The subject of motherhood is universal due to every human’s experience of mothering, being mothered, or the absence of it altogether. For some, the subject can be a source of joy and strength; for others, it’s a reminder of pain, loss, or frustration.
Author Cassandra Jackson is a co-author of The Toni Morrison Book Club, a professor of English, a writer on race and literature, a mother, and a daughter. In this memoir, she focuses on her journey to becoming a mother and her role as a daughter, and the result is nothing short of revealing.
There is a secret that young Cassandra doesn’t know. Why, she wonders, do she and her older sister look so different? The details of a car crash in the 1960s that killed so many in her father’s family, including his first wife, mother, sister, and 4-year-old niece, for whom Cassandra was named, are never talked about. Both of her desires — for a child and for answers to concerning questions — became as obsessive as they are frustrating, and both are entangled with issues of race.
In this very intimate and candid memoir, Jackson recounts two grueling experiences: undergoing a lengthy period of in vitro fertilization beginning when she was 36 years old and, at the same time, painfully probing family mysteries.
She writes about her and her husband trying to conceive a child and the difficulties they faced. In alternating chapters, she writes about her father and the horrific car wreck that changed his life forever. The wreck impacted not only his own life but the lives of those in his immediate family circle, especially Cassandra.
I have been loving memoirs lately, and this is easily one of the most thought-provoking that I’ve read this year. Jackson bares her soul as she takes us through the insensitive treatment she received from physicians, nurses, and therapists, Black and white, old and young. She exposes how the medical field has failed Black Americans, while also revealing her own journey of infertility treatments and revisiting that horrific car crash.
A Black woman doctor assured Jackson that Black women don’t have problems with fertility, unlike white women. For sure, in the Alabama town where she grew up, there were many teenage mothers, including a 15-year-old who had her brother’s son. “Poor Black girls have babies because nobody expects them to do anything else,” Jackson observes. Near her home in New Jersey, the sight of a pregnant Black teenager elicits “envy and disgust” that the girl has what she, an educated, professional Black woman, is struggling for.
Jackson reveals her desperation when repeated hormone treatments yielded few eggs. When those eggs were fertilized, pregnancies failed. She found herself grieving the loss of embryos, just as she had been grieving her lost relatives: “…people whose ghosts have haunted us ever since I can remember being alive.”
I loved Jackson’s vivid portraits of her stoic but warmhearted father; her judgmental, matter-of-fact mother; and her supremely patient and loving husband. When Jackson is 13 years old, she discovers that her brother Nate has a son. He, his girlfriend, and the boy live in a little white house just a few blocks away. Jackson’s mother’s main concern is if the child is going to tear up everything in the house. It’s such a nonchalant moment, but there are many. It’s a prime example of how sometimes Black families comfortably hold onto secrets as if they were normal circumstances, never giving reverence or weight where it is needed.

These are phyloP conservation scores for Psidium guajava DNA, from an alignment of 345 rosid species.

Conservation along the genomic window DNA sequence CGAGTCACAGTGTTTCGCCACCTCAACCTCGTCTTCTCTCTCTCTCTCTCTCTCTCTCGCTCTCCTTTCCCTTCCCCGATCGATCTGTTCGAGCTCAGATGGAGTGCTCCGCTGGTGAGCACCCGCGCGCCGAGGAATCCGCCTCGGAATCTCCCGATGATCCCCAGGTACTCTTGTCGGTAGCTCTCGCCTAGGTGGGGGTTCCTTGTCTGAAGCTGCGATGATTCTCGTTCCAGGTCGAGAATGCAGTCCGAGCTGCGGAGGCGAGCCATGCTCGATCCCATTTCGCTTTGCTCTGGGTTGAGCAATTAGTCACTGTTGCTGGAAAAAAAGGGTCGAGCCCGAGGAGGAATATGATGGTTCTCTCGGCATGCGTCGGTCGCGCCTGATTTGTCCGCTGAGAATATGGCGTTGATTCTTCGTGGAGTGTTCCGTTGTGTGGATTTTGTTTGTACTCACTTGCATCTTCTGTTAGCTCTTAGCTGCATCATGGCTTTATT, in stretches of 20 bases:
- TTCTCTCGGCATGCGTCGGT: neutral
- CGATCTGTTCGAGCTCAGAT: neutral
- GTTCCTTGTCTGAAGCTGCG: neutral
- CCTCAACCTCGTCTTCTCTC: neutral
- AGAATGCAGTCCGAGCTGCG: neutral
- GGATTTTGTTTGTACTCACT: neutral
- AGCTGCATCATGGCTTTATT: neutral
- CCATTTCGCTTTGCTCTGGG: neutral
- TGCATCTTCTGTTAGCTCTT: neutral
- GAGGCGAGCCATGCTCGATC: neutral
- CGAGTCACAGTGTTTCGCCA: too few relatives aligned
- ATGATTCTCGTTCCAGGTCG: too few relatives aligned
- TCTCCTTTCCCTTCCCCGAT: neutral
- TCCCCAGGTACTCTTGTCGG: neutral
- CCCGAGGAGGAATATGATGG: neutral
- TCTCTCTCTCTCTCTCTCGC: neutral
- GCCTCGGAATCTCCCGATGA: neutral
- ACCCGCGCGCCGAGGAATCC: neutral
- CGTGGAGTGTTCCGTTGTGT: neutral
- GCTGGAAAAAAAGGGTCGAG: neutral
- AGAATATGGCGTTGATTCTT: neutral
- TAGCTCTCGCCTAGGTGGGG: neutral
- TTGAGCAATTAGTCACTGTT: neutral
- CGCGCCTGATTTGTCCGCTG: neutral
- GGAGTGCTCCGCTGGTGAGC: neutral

Throughout the book, Jackson’s mother is always saying, “It’s a wonder none of us got killed,” after most of her distressing stories. It made me smile as it reminded me of an auntie of mine who says the exact same thing. When you think more about it, it’s really about being grateful for survival in every way possible.
Black women have the right to receive health care that is respectful, culturally competent, safe, and of the highest quality. Unfortunately, it is not always this way. Jackson’s stories of dealing with uncaring and racist doctors at such an early age are all too familiar. The Wreck is also about race, and Jackson fearlessly discusses racism and truths about Black maternal health that are widespread in the medical field. Her anger is justified, yet she is still gentle with herself. This story is beautiful and heartbreaking in the best possible way. Despite the challenging themes of medical trauma and fertility issues, it is well worth the read. Though the book’s subtitle gives away the happy ending, tension never waivers.
Jackson’s brilliant command of language is what will keep you engrossed by this book. Her recollections of her childhood are so vivid, which, in this story, requires a deep vulnerability. The transitions she makes from childhood to adulthood in each chapter work seamlessly and only strengthen the story.
I give The Wreck 5.0/5.0 stars. It’s a perceptive memoir about race, love, and legacy that is not easy to forget. This is definitely a book that you’ll read more than once and share with women in your life.
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Archuleta is an author, poet, blogger, and host of the FearlessINK podcast. Archuleta's work centers Black women, mental health and wellness, and inspiring people to live their fullest potential.